Aborigines of Amazon

In the deep jungles of the Amazon not far from the border of Brazil and Peru there was found one of the last primitive tribes that had had no contacts with the civilized wold ever before. This information was provided by the “Survival” magazine.

During the several flights over the areas that are hard to get a few photos were taken. In the tropical forests near the Brazilian state Acre the people with their bodies painted red were drawing the beads of their bows at the planes passing by over their heads. Another photo shows the group of approximately 15 people sitting next to their shelter.

The officials from the Brazil Department of the affairs connected with the aborigines who were taking part in the expedition noticed that the amount of such settlements is constantly growing. Due to the illegal clearance of the tropical forests the primitive tribes that used to dwell there have no other choice except moving to another place. These people who avoid contacting the civilization often decide to locate their colonies near the Brazil border. This may led to the numerous conflicts as this are is already occupied by the other groups of primitive people who won’t let the invaders take on them. The whole amount of these tribes settled next to the border approaches the number of 500 people.

There are about 100 tribes in the whole world that don’t get in touch with the civilization and lead the lifestyle of the prehistoric times. More than the half of these tribes dwell in Brazil and Peru. Their life is in danger because of the clearance as they lose their natural environment. During the recent years the explorers have ceased their constant visits to the aborigines not to bring the new infections to their villages. The native people usually have no immunity against a simple flu.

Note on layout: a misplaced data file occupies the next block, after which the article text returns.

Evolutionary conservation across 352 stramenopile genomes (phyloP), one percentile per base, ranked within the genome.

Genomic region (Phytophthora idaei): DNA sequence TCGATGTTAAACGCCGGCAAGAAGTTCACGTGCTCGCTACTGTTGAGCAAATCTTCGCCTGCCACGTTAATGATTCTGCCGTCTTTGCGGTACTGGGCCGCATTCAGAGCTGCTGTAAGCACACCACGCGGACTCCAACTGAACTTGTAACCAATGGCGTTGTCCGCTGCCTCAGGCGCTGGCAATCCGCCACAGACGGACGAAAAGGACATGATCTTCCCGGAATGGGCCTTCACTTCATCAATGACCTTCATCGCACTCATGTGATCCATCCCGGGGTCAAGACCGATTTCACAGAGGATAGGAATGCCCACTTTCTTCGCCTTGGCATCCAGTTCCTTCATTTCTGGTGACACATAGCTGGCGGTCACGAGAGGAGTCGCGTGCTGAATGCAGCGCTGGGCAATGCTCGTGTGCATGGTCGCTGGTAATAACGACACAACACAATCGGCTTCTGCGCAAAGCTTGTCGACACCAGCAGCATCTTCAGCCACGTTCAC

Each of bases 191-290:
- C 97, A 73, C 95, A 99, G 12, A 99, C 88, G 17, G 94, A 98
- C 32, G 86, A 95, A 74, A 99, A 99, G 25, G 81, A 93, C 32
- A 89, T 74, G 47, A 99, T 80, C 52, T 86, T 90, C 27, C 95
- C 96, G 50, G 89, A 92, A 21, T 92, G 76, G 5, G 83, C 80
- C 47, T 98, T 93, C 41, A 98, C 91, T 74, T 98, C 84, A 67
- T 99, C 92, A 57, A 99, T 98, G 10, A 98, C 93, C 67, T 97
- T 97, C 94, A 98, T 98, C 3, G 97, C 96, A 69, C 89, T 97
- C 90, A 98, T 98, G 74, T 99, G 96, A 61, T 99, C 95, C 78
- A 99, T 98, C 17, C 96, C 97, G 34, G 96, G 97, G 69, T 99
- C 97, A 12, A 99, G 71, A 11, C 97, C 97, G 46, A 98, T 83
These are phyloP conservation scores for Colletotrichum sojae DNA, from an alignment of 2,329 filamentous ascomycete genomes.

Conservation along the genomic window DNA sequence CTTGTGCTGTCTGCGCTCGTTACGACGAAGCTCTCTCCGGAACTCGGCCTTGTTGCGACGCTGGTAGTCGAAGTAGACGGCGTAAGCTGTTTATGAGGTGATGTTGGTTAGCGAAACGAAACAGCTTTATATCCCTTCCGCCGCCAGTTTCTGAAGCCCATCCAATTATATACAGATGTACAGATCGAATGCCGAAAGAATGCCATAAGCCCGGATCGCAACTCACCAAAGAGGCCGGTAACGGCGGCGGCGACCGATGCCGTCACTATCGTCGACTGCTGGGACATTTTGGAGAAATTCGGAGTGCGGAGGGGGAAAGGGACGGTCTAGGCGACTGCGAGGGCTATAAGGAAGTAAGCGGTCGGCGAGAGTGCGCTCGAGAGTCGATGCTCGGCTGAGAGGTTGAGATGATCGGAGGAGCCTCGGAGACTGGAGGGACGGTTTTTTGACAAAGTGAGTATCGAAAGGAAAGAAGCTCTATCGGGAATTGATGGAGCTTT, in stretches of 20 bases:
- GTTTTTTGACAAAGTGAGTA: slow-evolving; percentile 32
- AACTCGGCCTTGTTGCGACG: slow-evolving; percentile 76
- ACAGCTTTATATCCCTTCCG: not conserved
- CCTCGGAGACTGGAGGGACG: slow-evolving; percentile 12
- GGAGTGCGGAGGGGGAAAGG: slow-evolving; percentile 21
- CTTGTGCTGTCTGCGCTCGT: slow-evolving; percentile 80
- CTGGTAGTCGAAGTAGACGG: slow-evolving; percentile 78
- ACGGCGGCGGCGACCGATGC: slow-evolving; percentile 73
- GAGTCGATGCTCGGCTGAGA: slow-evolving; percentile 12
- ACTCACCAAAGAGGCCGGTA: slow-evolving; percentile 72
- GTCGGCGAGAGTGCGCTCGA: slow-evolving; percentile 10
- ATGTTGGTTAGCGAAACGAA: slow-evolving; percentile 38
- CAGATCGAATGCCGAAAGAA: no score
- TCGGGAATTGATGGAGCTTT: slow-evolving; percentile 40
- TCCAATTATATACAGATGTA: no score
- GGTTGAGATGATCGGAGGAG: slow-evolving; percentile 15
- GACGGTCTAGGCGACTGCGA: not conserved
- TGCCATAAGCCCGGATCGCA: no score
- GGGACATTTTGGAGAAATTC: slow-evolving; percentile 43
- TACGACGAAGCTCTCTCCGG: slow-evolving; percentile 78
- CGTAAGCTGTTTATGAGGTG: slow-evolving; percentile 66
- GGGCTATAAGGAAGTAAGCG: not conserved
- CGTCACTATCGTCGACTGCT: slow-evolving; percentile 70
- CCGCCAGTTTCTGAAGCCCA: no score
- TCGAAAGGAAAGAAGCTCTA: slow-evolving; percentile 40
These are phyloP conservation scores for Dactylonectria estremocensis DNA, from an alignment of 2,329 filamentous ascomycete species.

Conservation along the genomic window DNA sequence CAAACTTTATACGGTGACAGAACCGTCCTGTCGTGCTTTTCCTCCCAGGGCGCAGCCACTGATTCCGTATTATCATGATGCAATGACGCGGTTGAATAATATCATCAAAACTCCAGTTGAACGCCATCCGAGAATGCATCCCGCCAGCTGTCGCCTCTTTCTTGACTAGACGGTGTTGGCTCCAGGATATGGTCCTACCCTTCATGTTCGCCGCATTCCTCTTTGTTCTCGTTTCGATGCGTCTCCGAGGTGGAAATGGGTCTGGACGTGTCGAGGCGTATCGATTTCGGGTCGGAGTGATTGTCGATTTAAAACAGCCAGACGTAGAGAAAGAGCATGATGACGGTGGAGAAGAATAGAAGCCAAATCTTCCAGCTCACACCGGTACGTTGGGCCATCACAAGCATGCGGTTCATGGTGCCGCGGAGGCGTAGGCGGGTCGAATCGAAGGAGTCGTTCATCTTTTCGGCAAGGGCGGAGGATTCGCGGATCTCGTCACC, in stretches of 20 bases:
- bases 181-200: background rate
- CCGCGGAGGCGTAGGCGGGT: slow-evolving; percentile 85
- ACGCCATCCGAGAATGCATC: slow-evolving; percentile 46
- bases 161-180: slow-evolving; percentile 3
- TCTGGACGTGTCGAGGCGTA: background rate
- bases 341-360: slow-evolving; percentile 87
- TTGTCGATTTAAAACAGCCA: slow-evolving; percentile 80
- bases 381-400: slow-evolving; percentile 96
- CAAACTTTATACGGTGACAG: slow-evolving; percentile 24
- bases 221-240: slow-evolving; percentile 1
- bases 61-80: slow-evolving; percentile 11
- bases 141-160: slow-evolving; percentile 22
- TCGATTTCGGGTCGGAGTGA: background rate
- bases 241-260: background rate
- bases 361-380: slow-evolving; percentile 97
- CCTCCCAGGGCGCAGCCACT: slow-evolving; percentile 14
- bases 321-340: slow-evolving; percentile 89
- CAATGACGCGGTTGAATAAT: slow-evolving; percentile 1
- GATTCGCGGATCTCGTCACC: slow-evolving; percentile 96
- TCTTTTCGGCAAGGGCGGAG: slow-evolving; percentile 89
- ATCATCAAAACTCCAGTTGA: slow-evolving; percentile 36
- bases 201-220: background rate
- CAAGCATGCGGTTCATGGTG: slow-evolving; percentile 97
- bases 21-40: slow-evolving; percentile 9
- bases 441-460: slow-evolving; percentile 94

Enhanced by Zemanta
Advertisements
This entry was posted in Society and Culture and tagged , , , , , , , , , . Bookmark the permalink.

Leave a Reply

Fill in your details below or click an icon to log in:

WordPress.com Logo

You are commenting using your WordPress.com account. Log Out / Change )

Twitter picture

You are commenting using your Twitter account. Log Out / Change )

Facebook photo

You are commenting using your Facebook account. Log Out / Change )

Google+ photo

You are commenting using your Google+ account. Log Out / Change )

Connecting to %s